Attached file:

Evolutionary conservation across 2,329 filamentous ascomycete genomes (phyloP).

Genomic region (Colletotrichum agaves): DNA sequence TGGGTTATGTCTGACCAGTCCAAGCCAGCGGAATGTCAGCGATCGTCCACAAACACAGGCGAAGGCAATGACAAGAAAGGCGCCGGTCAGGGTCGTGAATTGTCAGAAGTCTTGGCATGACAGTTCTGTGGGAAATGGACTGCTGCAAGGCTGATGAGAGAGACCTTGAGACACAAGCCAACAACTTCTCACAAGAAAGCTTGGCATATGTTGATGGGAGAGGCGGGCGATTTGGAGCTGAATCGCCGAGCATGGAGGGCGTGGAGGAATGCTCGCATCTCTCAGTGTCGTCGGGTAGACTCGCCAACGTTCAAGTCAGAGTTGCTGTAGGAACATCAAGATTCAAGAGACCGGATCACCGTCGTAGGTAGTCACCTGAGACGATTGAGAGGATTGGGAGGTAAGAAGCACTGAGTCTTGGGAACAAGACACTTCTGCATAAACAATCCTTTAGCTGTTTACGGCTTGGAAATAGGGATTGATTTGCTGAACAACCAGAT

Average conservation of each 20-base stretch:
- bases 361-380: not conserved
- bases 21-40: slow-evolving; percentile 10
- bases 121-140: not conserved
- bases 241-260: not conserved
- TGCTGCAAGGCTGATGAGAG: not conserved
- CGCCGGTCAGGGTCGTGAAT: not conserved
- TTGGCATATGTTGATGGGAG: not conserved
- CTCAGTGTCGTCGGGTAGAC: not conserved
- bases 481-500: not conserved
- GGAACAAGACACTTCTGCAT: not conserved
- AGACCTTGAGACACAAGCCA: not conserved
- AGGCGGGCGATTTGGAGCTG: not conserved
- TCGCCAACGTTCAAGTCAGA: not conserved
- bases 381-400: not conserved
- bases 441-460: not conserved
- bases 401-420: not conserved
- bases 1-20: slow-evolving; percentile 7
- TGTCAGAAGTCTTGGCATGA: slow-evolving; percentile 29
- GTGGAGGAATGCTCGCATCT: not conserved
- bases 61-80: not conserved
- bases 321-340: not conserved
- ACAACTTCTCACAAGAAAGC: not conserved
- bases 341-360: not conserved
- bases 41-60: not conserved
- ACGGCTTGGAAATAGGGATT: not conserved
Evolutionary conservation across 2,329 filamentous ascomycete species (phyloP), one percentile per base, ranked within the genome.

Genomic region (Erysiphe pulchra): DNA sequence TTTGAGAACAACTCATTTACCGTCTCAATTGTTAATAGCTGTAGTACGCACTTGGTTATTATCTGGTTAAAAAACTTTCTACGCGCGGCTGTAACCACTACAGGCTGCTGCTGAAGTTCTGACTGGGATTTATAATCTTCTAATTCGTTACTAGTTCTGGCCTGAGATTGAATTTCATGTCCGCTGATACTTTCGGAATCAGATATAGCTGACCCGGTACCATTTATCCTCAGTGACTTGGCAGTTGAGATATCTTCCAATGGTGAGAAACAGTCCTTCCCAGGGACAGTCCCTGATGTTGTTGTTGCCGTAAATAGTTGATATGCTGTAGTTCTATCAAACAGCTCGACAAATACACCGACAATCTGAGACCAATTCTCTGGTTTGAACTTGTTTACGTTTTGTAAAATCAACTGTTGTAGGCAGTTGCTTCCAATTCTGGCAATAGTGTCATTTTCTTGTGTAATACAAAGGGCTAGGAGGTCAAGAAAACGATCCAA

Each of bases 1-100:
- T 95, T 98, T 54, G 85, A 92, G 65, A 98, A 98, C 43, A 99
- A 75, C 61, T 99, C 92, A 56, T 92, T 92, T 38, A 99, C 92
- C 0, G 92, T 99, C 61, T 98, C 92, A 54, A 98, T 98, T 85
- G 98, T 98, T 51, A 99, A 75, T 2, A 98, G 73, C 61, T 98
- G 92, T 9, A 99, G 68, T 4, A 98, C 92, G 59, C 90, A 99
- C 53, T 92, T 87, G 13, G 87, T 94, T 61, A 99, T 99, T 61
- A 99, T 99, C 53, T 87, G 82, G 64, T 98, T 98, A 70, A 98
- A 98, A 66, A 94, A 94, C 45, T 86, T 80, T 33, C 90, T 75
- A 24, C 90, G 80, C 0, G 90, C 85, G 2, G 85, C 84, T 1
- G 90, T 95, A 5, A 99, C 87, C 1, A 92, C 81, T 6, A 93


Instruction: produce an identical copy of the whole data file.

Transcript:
Evolutionary conservation across 2,329 filamentous ascomycete genomes (phyloP).

Genomic region (Colletotrichum agaves): DNA sequence TGGGTTATGTCTGACCAGTCCAAGCCAGCGGAATGTCAGCGATCGTCCACAAACACAGGCGAAGGCAATGACAAGAAAGGCGCCGGTCAGGGTCGTGAATTGTCAGAAGTCTTGGCATGACAGTTCTGTGGGAAATGGACTGCTGCAAGGCTGATGAGAGAGACCTTGAGACACAAGCCAACAACTTCTCACAAGAAAGCTTGGCATATGTTGATGGGAGAGGCGGGCGATTTGGAGCTGAATCGCCGAGCATGGAGGGCGTGGAGGAATGCTCGCATCTCTCAGTGTCGTCGGGTAGACTCGCCAACGTTCAAGTCAGAGTTGCTGTAGGAACATCAAGATTCAAGAGACCGGATCACCGTCGTAGGTAGTCACCTGAGACGATTGAGAGGATTGGGAGGTAAGAAGCACTGAGTCTTGGGAACAAGACACTTCTGCATAAACAATCCTTTAGCTGTTTACGGCTTGGAAATAGGGATTGATTTGCTGAACAACCAGAT

Average conservation of each 20-base stretch:
- bases 361-380: not conserved
- bases 21-40: slow-evolving; percentile 10
- bases 121-140: not conserved
- bases 241-260: not conserved
- TGCTGCAAGGCTGATGAGAG: not conserved
- CGCCGGTCAGGGTCGTGAAT: not conserved
- TTGGCATATGTTGATGGGAG: not conserved
- CTCAGTGTCGTCGGGTAGAC: not conserved
- bases 481-500: not conserved
- GGAACAAGACACTTCTGCAT: not conserved
- AGACCTTGAGACACAAGCCA: not conserved
- AGGCGGGCGATTTGGAGCTG: not conserved
- TCGCCAACGTTCAAGTCAGA: not conserved
- bases 381-400: not conserved
- bases 441-460: not conserved
- bases 401-420: not conserved
- bases 1-20: slow-evolving; percentile 7
- TGTCAGAAGTCTTGGCATGA: slow-evolving; percentile 29
- GTGGAGGAATGCTCGCATCT: not conserved
- bases 61-80: not conserved
- bases 321-340: not conserved
- ACAACTTCTCACAAGAAAGC: not conserved
- bases 341-360: not conserved
- bases 41-60: not conserved
- ACGGCTTGGAAATAGGGATT: not conserved
Evolutionary conservation across 2,329 filamentous ascomycete species (phyloP), one percentile per base, ranked within the genome.

Genomic region (Erysiphe pulchra): DNA sequence TTTGAGAACAACTCATTTACCGTCTCAATTGTTAATAGCTGTAGTACGCACTTGGTTATTATCTGGTTAAAAAACTTTCTACGCGCGGCTGTAACCACTACAGGCTGCTGCTGAAGTTCTGACTGGGATTTATAATCTTCTAATTCGTTACTAGTTCTGGCCTGAGATTGAATTTCATGTCCGCTGATACTTTCGGAATCAGATATAGCTGACCCGGTACCATTTATCCTCAGTGACTTGGCAGTTGAGATATCTTCCAATGGTGAGAAACAGTCCTTCCCAGGGACAGTCCCTGATGTTGTTGTTGCCGTAAATAGTTGATATGCTGTAGTTCTATCAAACAGCTCGACAAATACACCGACAATCTGAGACCAATTCTCTGGTTTGAACTTGTTTACGTTTTGTAAAATCAACTGTTGTAGGCAGTTGCTTCCAATTCTGGCAATAGTGTCATTTTCTTGTGTAATACAAAGGGCTAGGAGGTCAAGAAAACGATCCAA

Each of bases 1-100:
- T 95, T 98, T 54, G 85, A 92, G 65, A 98, A 98, C 43, A 99
- A 75, C 61, T 99, C 92, A 56, T 92, T 92, T 38, A 99, C 92
- C 0, G 92, T 99, C 61, T 98, C 92, A 54, A 98, T 98, T 85
- G 98, T 98, T 51, A 99, A 75, T 2, A 98, G 73, C 61, T 98
- G 92, T 9, A 99, G 68, T 4, A 98, C 92, G 59, C 90, A 99
- C 53, T 92, T 87, G 13, G 87, T 94, T 61, A 99, T 99, T 61
- A 99, T 99, C 53, T 87, G 82, G 64, T 98, T 98, A 70, A 98
- A 98, A 66, A 94, A 94, C 45, T 86, T 80, T 33, C 90, T 75
- A 24, C 90, G 80, C 0, G 90, C 85, G 2, G 85, C 84, T 1
- G 90, T 95, A 5, A 99, C 87, C 1, A 92, C 81, T 6, A 93